I’m pretty well-travelled but the only interesting facts about China people shared with me before I visited were half-baked horror stories from expat colleagues. Almost all were stuffed shirts who had ‘done’ China (aka posted there for a couple of years before scuttling back to the London suburbs, delighted to have ticked ‘international role’ off on their cv.
Many Interesting Facts About China Are Just Myths
When I told people where I was going, I found that I wasn’t the only one who had amassed a stock of interesting facts about China that were rather dubious.
China does have challenges, but it’s a truly amazing country with so much to offer every kind of traveller, from adventure seekers to foodies to culture vultures. If you still have doubts, here are seven of the most common misconceptions about China plus why they’re about as true as one of Pinocchio’s tales.
Grab your favourite hot drink, sit back and enjoy.
My love affair with China began in the most unorthodox way.
The ex-husband and his (fab) girlfriend split up while she was planning a trip to celebrate her 50th birthday. So she asked me to go with her
Her big dream was to walk on the Great Wall on her birthday, as she had been dreaming of it for 25 years.
I’m always up for an adventure and the prospect of visiting Asia again had me hooked from the first moment. We booked our trip with an attitude of ‘whatever happens, we’ll have a laugh and stories to tell’.
Little did I know that I was about to fall in love with China and that it would become one of my favourite countries of all time.
Everything from the people to the history, the natural beauty and the fabulous food totally blew me away. By the time our trip was over, we were already hatching plans for the next trip. After all, you really can’t ‘do’ a massive country like China in just one trip. (Take that, you expats!!)
Oh, and I do have my own ’round number birthday’ to plan for! Guess where we’re going?
Myth 1: China is a Dangerous Communist State
Like millions around the world, I watched the 1989 student uprising in Beijing (known in China as the ‘June the Fourth incident’). With absolute clarity, I remember the brave student standing in front of the tanks sent to crush the protests. I also remember the horrifying bloodshed as troops opened fire on the assembled crowds, killing and injuring thousands.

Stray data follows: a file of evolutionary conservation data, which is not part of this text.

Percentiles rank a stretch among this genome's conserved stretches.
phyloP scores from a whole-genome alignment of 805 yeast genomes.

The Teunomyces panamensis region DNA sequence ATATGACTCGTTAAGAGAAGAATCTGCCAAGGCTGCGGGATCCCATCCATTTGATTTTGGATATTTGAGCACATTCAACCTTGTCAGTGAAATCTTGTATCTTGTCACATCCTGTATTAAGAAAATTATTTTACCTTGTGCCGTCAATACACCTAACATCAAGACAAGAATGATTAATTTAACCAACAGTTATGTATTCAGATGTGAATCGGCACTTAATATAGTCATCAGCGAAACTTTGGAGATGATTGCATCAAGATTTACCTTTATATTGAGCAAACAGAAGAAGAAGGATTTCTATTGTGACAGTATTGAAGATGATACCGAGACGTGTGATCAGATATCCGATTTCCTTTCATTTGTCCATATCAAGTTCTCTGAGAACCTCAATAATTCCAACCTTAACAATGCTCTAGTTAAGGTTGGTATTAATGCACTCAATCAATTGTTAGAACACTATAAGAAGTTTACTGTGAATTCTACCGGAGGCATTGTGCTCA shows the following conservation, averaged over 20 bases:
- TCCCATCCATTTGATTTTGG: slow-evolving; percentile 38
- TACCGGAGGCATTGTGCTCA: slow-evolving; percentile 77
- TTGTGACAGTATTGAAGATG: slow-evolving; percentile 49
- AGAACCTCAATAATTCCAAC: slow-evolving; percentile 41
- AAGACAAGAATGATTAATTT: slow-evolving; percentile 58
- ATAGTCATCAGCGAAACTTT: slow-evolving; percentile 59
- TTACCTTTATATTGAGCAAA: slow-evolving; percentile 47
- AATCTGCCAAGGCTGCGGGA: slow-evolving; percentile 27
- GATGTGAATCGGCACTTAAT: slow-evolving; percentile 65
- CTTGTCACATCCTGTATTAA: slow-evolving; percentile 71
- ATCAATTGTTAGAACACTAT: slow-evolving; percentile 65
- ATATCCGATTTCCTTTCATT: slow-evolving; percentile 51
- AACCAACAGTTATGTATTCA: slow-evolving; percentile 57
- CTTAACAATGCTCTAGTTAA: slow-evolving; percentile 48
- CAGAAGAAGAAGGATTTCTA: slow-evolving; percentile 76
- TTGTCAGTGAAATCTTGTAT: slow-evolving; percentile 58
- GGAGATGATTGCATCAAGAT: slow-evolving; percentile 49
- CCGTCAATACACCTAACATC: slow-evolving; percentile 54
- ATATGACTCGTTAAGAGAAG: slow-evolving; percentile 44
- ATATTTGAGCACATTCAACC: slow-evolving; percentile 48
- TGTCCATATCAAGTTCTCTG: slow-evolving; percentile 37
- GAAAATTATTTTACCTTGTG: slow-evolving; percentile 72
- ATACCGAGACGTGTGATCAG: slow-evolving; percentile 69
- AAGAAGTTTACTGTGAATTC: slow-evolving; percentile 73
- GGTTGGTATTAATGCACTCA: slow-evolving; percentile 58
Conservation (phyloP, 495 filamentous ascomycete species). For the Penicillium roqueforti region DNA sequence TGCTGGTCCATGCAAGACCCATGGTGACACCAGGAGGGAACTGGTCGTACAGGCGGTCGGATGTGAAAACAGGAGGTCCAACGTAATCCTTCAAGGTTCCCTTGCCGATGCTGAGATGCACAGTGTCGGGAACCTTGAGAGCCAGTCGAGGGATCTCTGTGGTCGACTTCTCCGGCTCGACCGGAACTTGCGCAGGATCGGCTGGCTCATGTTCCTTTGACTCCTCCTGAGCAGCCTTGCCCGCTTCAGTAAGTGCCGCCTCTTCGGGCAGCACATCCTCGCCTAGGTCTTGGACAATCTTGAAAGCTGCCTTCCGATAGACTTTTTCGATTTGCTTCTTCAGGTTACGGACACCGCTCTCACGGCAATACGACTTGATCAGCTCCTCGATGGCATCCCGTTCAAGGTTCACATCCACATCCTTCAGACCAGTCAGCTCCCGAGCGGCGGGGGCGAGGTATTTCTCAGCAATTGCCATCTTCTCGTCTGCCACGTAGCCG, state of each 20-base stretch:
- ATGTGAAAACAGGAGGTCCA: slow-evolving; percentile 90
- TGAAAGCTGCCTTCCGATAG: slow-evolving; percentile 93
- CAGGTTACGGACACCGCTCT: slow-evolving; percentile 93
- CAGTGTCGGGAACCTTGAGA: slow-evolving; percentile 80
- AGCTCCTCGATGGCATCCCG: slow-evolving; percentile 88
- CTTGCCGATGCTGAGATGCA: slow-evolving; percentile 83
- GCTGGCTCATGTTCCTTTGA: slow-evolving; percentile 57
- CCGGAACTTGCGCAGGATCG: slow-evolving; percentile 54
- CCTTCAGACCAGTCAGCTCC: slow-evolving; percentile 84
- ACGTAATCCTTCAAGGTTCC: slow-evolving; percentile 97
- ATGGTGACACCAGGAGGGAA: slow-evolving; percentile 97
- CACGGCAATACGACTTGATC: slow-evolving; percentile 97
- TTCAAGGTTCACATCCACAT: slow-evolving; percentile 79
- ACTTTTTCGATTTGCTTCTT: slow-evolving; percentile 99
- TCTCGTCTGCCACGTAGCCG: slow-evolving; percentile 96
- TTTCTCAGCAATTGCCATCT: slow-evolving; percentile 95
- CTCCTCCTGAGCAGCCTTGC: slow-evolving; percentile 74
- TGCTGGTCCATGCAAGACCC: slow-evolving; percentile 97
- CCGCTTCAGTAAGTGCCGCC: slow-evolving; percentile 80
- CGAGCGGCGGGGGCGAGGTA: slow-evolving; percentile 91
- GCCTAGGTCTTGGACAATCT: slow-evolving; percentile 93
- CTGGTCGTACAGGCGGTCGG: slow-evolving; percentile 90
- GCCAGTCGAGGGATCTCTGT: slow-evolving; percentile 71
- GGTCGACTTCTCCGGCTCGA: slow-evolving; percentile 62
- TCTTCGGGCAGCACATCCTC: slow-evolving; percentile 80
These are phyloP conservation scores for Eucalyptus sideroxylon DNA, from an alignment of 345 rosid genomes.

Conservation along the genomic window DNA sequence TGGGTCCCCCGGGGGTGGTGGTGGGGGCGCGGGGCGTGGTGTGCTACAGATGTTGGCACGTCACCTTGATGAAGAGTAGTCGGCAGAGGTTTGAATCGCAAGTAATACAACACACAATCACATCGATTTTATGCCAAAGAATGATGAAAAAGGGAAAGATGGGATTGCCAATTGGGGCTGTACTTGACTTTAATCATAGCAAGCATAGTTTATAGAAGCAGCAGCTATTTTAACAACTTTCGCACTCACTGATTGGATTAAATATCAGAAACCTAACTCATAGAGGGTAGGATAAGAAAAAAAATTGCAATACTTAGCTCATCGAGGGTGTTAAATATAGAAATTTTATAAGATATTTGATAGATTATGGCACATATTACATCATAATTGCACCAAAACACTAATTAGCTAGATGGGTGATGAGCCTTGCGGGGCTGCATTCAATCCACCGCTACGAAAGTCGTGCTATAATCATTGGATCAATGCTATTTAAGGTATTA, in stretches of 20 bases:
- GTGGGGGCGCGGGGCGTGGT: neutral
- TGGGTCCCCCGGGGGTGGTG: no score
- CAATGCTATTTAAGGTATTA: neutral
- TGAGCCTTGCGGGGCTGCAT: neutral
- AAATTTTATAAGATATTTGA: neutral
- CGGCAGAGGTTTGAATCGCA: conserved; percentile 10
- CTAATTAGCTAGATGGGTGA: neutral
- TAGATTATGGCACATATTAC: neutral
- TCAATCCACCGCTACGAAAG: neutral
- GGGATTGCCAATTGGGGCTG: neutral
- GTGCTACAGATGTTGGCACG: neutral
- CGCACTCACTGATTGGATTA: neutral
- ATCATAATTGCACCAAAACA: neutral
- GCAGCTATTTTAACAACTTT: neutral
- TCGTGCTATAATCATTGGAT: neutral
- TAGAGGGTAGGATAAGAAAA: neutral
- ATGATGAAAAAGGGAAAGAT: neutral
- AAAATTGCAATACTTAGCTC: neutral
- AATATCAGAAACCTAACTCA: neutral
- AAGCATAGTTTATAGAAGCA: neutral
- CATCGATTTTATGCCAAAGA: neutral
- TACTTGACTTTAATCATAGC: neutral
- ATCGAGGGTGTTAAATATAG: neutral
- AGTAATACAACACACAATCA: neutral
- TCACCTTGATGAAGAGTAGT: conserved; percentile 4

For years after this, China was more closed than ever and difficult for foreigners to visit. Times have changed dramatically though, and modern China is different. It’s still an assault on all the senses but in a good way.
While you’ll see police everywhere in China, you’ll feel safe walking around, even at night and in street markets. You just need to have your wits about you, exactly as you would anywhere else in the world.
Myth 2: If you don’t Speak Chinese it’s Impossible to Get Around
This was one of my biggest reservations going into my trip. As a polyglot, I’m used to travelling in countries where I can at least read the alphabet! We’d chosen the luxury of a private tour guide; however, we explored independently too and never had any problems.
China is incredibly easy to get around. On the bullet train from Beijing to Xi‘an, the station announcements are in Chinese and English, and the subway in Shanghai is very straightforward to use (and so
Take something with you with the name and address of your accommodation on it so you can show a taxi driver the address if you’re lost. This worked perfectly for us after a long ramble through the winding streets of the night market in Xi’an!
If all else fails, use a translation app
But remember that you can’t access Google in China. Try Waygo which allows you up to 10 free translations per day.
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Myth 3: The air pollution is dreadful
You will see plenty of people in China wearing masks – even in hotels, restaurants and shopping malls. We bought masks as soon as we arrived (ask your guide/driver to stop at a pharmacy, as they are so much cheaper to buy in China than at home!!). Despite being a pair of wheezy asthmatics, we never used the masks. We simply didn’t need them. I might save them for my next trip to London though…